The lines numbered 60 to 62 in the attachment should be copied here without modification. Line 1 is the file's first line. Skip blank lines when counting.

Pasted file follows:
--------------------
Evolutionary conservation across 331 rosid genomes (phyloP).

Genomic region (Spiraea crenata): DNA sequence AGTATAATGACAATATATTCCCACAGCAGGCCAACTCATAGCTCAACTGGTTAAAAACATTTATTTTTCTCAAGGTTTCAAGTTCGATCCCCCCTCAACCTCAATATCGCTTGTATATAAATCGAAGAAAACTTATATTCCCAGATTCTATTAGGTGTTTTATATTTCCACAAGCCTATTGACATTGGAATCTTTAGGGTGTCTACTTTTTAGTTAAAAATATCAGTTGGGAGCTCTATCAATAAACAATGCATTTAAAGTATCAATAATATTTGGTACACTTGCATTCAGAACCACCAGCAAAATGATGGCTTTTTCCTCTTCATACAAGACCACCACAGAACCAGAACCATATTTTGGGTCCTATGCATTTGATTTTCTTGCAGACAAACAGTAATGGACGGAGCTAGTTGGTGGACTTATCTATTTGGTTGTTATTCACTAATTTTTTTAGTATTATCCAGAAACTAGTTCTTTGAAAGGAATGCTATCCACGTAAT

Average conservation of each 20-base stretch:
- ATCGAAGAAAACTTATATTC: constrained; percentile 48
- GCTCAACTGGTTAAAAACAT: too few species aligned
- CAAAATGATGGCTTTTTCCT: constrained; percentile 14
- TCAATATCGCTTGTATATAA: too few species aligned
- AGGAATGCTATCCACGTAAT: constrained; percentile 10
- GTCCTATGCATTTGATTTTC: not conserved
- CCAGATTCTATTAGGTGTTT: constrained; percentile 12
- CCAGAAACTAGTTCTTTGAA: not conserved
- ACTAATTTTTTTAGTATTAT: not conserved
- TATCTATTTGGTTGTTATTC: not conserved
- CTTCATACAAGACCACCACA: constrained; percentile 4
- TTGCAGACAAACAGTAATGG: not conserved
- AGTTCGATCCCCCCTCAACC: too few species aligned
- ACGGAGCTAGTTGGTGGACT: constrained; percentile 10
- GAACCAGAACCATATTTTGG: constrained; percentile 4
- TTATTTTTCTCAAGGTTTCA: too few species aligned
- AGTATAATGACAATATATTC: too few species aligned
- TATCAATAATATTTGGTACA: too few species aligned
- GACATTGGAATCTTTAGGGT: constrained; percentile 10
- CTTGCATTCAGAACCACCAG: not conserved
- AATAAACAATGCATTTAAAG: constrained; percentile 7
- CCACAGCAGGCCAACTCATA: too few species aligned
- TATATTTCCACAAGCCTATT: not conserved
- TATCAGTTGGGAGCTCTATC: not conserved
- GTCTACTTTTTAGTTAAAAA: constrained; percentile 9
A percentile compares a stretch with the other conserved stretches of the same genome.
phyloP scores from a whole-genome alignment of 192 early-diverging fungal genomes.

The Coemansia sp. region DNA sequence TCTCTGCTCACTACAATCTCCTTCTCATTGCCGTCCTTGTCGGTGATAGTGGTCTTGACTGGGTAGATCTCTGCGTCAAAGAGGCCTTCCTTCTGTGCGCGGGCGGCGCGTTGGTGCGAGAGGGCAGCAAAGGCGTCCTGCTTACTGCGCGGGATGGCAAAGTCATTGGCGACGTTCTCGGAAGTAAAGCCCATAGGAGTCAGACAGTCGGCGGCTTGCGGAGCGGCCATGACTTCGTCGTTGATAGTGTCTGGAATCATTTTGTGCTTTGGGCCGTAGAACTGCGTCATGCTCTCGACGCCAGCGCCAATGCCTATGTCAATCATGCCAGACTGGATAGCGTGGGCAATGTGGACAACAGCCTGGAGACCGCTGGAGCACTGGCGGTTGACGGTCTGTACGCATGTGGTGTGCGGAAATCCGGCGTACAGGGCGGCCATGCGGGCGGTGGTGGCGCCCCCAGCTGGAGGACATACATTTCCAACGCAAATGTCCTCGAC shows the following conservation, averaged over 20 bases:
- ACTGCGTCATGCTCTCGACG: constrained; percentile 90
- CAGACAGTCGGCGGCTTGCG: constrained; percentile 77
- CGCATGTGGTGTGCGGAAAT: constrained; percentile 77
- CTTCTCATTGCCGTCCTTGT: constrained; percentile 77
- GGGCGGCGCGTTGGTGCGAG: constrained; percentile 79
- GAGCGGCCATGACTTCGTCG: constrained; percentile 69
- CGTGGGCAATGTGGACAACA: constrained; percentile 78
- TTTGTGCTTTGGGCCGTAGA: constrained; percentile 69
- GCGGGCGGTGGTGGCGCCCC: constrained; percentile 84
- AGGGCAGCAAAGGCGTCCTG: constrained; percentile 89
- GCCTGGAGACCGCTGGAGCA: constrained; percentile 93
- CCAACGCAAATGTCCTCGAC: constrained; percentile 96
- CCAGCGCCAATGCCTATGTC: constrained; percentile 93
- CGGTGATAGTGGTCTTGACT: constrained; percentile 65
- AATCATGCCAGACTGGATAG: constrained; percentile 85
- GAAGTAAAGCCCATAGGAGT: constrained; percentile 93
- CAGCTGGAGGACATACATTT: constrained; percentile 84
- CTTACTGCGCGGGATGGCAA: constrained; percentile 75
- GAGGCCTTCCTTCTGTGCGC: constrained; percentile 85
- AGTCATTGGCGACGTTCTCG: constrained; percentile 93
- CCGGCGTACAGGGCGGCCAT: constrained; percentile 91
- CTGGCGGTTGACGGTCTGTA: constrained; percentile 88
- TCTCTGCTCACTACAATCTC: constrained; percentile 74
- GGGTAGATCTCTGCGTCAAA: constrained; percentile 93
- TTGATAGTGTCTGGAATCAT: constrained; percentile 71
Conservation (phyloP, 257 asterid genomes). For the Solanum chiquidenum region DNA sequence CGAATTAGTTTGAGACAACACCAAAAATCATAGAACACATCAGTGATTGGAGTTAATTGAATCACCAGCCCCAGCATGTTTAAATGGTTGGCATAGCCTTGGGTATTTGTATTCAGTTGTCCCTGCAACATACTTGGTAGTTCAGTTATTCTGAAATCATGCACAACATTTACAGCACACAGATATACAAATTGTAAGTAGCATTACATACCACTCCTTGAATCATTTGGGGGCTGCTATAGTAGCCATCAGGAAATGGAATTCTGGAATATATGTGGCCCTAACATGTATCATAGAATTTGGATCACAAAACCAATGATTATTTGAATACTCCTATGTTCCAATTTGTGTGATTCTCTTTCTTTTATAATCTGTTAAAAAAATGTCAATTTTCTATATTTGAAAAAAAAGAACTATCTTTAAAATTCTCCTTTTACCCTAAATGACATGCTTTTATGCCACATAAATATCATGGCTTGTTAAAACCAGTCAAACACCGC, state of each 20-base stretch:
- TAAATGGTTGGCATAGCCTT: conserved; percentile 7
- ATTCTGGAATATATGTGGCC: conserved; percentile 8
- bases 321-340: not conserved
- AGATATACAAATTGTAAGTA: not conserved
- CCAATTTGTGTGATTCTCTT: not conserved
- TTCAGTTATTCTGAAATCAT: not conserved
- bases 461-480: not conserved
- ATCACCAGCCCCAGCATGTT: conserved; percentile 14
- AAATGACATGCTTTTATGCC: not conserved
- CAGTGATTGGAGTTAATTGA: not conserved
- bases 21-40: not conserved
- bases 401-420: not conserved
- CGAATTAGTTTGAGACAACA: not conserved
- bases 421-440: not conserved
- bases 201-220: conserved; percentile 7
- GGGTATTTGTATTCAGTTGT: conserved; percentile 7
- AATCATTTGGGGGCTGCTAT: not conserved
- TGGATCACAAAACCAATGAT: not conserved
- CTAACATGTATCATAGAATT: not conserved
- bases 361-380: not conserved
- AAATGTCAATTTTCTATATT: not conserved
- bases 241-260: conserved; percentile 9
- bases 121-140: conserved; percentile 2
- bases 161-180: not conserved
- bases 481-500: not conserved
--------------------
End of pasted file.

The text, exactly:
- bases 321-340: not conserved
- AGATATACAAATTGTAAGTA: not conserved
- CCAATTTGTGTGATTCTCTT: not conserved